There’s No Time Like Springtime at American Tea Room

David Barenholtz tells us why the first tea season of the year is so special
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“Most people will generally think of tea drinking season when it’s cold, only because it’s a warm beverage, but in reality, like every plant-based material, different seasons create different flavors and create different opportunities,” says David Barenholtz, the CEO of American Tea Room.

While he won’t say that spring time is the time for drinking tea as he believes all seasons have their perks, Barenholtz admits that it is special for a few reasons. Like wine grapes, the flavor and quality of tea is determined by factors like elevation, region, and climate, but unlike grapes, teas have four to five plucking season—the first growth of tea, which is what were about to experience in the coming weeks, is called the first flush (they call it “pre-rain tea” in China and simply “spring tea” in Japan), and it’s pretty potent.

“With spring teas, you have a unique quality to them that’s unlike any other time of the year because these plants are packed with antioxidants and polyphenols from being dormant all winter long,” he says. “Everything’s concentrated in that leaf when it first sprouts.” While you might expect that this concentration would lead to full-bodied, in-your-face teas, the result is actually light, fresh flavors that Barenholtz says are much more “subtle and nuanced” from teas plucked later in the year.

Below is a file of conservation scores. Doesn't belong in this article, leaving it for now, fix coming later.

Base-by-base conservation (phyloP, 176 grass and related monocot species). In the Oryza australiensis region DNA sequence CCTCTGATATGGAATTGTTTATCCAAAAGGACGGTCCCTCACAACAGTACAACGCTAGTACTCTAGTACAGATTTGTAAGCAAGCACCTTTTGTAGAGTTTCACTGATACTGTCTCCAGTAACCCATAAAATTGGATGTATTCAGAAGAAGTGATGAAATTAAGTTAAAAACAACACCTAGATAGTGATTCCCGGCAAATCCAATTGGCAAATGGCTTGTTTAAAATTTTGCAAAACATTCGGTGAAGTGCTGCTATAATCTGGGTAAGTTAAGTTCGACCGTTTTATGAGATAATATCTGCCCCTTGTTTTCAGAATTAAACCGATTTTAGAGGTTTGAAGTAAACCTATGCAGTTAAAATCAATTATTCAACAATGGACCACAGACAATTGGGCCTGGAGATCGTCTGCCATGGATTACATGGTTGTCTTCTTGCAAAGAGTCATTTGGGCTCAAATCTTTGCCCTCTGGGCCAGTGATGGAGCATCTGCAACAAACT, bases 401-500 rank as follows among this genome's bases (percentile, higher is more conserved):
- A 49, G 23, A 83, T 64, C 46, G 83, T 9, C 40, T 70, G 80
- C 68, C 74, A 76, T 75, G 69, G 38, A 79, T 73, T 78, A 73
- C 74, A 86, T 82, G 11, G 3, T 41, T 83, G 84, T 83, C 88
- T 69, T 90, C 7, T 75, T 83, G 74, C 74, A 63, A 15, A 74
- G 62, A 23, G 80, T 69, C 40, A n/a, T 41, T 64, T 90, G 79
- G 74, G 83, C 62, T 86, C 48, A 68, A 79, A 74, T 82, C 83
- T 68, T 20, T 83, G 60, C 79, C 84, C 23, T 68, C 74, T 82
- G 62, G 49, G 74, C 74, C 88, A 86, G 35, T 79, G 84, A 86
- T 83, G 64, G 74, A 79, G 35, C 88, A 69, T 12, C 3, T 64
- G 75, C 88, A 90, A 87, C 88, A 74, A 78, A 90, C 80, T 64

Because of climate change, tea growers from most regions and buyers have begun seeing leaves ripening earlier, which means plucking seasons are also earlier. “We’ve started seeing the earliest teas being plucked in the beginning of March now. When I started at this business, they were being plucked at the end of April, ” says Barenholtz. American Tea Room expects their first flush white darjeeling and semi-oxidized darjeeling very soon. Teas from Japan and China will arrive intermittently until around the beginning of May. Their flavor qualities will be grassy, light, and effervescent.

When asked if there’s one tea that he’d like everyone to try this season, Barenholtz says there’s really something for every preference. But for those that favor oolongs, whites, and greens, he suggests the Arya Pearl, which will debut in the next few days. It’s the first time American Tea Room has ever had the first plucking of this very rare variety, and according to Barenholtz, they’re the only ones in the country that will have access to this first harvest.

American Tea Room just moved into Downtown’s Arts District late last year (they also opened a new store in Newport Beach, recently, too). In addition to the hotly anticipated first flush teas, they offer hundreds of varieties, including Sun-Dried Silver Tips, a raw tea that’s rolled and bruised to create oxidation before being formed into cake molds, and Purple Beauty from the southwestern Yunnan province, which is known for its tree fruit flavors. A departure from the original Beverly Hills location (currently undergoing a redesign and will re-open in the summer), which opened 13 years ago, the new store serves a menu of food from culinary director Valerie Gordon of Valerie Confections, who is serving turned up tea-time classics, like a creme fraiche scone, watercress sandwiches, petite fours, and tea-infused truffles. Tea-infused cocktails from Pharmacie will also be launching soon.

American Tea Room, 909 S Santa Fe Ave., 213-239-9100

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